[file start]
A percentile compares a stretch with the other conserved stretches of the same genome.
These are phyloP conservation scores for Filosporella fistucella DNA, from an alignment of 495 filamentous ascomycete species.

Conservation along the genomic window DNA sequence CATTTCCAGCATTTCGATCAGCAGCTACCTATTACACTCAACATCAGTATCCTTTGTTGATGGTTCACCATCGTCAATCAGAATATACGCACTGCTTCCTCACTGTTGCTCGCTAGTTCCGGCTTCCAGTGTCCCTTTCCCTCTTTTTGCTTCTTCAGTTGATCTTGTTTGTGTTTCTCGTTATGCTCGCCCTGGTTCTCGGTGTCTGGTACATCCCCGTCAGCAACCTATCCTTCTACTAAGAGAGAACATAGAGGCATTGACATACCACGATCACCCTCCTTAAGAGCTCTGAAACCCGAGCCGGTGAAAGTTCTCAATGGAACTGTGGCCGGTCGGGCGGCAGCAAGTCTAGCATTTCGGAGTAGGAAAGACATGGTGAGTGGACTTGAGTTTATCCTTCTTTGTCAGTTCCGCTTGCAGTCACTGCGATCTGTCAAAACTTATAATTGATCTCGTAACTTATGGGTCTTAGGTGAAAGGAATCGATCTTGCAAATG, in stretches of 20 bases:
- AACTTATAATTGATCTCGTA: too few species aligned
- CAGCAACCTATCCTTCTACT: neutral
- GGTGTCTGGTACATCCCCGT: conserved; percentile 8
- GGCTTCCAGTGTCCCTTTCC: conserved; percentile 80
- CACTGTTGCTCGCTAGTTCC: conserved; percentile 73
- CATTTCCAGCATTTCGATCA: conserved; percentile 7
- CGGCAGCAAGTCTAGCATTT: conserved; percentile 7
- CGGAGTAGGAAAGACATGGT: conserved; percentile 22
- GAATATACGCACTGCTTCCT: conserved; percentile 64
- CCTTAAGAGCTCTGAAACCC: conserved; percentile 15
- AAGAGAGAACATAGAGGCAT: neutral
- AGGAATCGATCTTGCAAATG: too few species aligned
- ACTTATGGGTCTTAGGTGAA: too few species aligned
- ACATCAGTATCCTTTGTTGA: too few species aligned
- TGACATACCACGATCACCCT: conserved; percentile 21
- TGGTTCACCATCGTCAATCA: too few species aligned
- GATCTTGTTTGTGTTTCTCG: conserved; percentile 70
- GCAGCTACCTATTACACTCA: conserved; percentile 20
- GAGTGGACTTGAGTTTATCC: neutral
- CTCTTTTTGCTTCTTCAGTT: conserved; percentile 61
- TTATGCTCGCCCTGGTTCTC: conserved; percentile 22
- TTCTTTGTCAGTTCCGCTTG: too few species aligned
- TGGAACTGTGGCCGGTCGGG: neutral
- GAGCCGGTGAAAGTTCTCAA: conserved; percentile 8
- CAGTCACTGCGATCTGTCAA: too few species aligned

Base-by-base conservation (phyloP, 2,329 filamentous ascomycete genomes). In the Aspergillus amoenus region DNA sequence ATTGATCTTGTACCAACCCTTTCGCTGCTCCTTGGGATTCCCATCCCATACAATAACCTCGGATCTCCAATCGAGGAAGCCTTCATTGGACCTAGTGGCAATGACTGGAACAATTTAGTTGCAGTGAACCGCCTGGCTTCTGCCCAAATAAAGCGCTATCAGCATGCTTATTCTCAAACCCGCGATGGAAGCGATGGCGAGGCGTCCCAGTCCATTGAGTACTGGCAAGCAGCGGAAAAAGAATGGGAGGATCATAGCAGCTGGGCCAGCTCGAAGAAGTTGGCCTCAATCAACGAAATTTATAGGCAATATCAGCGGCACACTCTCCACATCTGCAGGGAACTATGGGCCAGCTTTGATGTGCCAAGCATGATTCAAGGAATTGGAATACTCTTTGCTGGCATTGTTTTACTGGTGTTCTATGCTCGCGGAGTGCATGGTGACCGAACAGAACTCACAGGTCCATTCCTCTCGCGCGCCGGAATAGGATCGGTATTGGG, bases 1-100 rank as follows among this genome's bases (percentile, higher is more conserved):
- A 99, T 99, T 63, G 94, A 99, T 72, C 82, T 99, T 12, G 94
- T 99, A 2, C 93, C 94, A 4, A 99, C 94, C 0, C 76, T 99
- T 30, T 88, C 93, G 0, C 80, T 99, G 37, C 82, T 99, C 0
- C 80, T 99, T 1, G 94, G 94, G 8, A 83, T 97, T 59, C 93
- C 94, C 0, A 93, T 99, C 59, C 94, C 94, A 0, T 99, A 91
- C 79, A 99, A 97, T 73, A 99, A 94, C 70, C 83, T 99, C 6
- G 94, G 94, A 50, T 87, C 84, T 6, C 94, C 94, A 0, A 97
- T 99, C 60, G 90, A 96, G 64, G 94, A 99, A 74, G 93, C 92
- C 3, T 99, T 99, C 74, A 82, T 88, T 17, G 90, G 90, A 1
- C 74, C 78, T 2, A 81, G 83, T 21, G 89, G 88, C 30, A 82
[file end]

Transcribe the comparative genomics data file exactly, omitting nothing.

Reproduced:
A percentile compares a stretch with the other conserved stretches of the same genome.
These are phyloP conservation scores for Filosporella fistucella DNA, from an alignment of 495 filamentous ascomycete species.

Conservation along the genomic window DNA sequence CATTTCCAGCATTTCGATCAGCAGCTACCTATTACACTCAACATCAGTATCCTTTGTTGATGGTTCACCATCGTCAATCAGAATATACGCACTGCTTCCTCACTGTTGCTCGCTAGTTCCGGCTTCCAGTGTCCCTTTCCCTCTTTTTGCTTCTTCAGTTGATCTTGTTTGTGTTTCTCGTTATGCTCGCCCTGGTTCTCGGTGTCTGGTACATCCCCGTCAGCAACCTATCCTTCTACTAAGAGAGAACATAGAGGCATTGACATACCACGATCACCCTCCTTAAGAGCTCTGAAACCCGAGCCGGTGAAAGTTCTCAATGGAACTGTGGCCGGTCGGGCGGCAGCAAGTCTAGCATTTCGGAGTAGGAAAGACATGGTGAGTGGACTTGAGTTTATCCTTCTTTGTCAGTTCCGCTTGCAGTCACTGCGATCTGTCAAAACTTATAATTGATCTCGTAACTTATGGGTCTTAGGTGAAAGGAATCGATCTTGCAAATG, in stretches of 20 bases:
- AACTTATAATTGATCTCGTA: too few species aligned
- CAGCAACCTATCCTTCTACT: neutral
- GGTGTCTGGTACATCCCCGT: conserved; percentile 8
- GGCTTCCAGTGTCCCTTTCC: conserved; percentile 80
- CACTGTTGCTCGCTAGTTCC: conserved; percentile 73
- CATTTCCAGCATTTCGATCA: conserved; percentile 7
- CGGCAGCAAGTCTAGCATTT: conserved; percentile 7
- CGGAGTAGGAAAGACATGGT: conserved; percentile 22
- GAATATACGCACTGCTTCCT: conserved; percentile 64
- CCTTAAGAGCTCTGAAACCC: conserved; percentile 15
- AAGAGAGAACATAGAGGCAT: neutral
- AGGAATCGATCTTGCAAATG: too few species aligned
- ACTTATGGGTCTTAGGTGAA: too few species aligned
- ACATCAGTATCCTTTGTTGA: too few species aligned
- TGACATACCACGATCACCCT: conserved; percentile 21
- TGGTTCACCATCGTCAATCA: too few species aligned
- GATCTTGTTTGTGTTTCTCG: conserved; percentile 70
- GCAGCTACCTATTACACTCA: conserved; percentile 20
- GAGTGGACTTGAGTTTATCC: neutral
- CTCTTTTTGCTTCTTCAGTT: conserved; percentile 61
- TTATGCTCGCCCTGGTTCTC: conserved; percentile 22
- TTCTTTGTCAGTTCCGCTTG: too few species aligned
- TGGAACTGTGGCCGGTCGGG: neutral
- GAGCCGGTGAAAGTTCTCAA: conserved; percentile 8
- CAGTCACTGCGATCTGTCAA: too few species aligned

Base-by-base conservation (phyloP, 2,329 filamentous ascomycete genomes). In the Aspergillus amoenus region DNA sequence ATTGATCTTGTACCAACCCTTTCGCTGCTCCTTGGGATTCCCATCCCATACAATAACCTCGGATCTCCAATCGAGGAAGCCTTCATTGGACCTAGTGGCAATGACTGGAACAATTTAGTTGCAGTGAACCGCCTGGCTTCTGCCCAAATAAAGCGCTATCAGCATGCTTATTCTCAAACCCGCGATGGAAGCGATGGCGAGGCGTCCCAGTCCATTGAGTACTGGCAAGCAGCGGAAAAAGAATGGGAGGATCATAGCAGCTGGGCCAGCTCGAAGAAGTTGGCCTCAATCAACGAAATTTATAGGCAATATCAGCGGCACACTCTCCACATCTGCAGGGAACTATGGGCCAGCTTTGATGTGCCAAGCATGATTCAAGGAATTGGAATACTCTTTGCTGGCATTGTTTTACTGGTGTTCTATGCTCGCGGAGTGCATGGTGACCGAACAGAACTCACAGGTCCATTCCTCTCGCGCGCCGGAATAGGATCGGTATTGGG, bases 1-100 rank as follows among this genome's bases (percentile, higher is more conserved):
- A 99, T 99, T 63, G 94, A 99, T 72, C 82, T 99, T 12, G 94
- T 99, A 2, C 93, C 94, A 4, A 99, C 94, C 0, C 76, T 99
- T 30, T 88, C 93, G 0, C 80, T 99, G 37, C 82, T 99, C 0
- C 80, T 99, T 1, G 94, G 94, G 8, A 83, T 97, T 59, C 93
- C 94, C 0, A 93, T 99, C 59, C 94, C 94, A 0, T 99, A 91
- C 79, A 99, A 97, T 73, A 99, A 94, C 70, C 83, T 99, C 6
- G 94, G 94, A 50, T 87, C 84, T 6, C 94, C 94, A 0, A 97
- T 99, C 60, G 90, A 96, G 64, G 94, A 99, A 74, G 93, C 92
- C 3, T 99, T 99, C 74, A 82, T 88, T 17, G 90, G 90, A 1
- C 74, C 78, T 2, A 81, G 83, T 21, G 89, G 88, C 30, A 82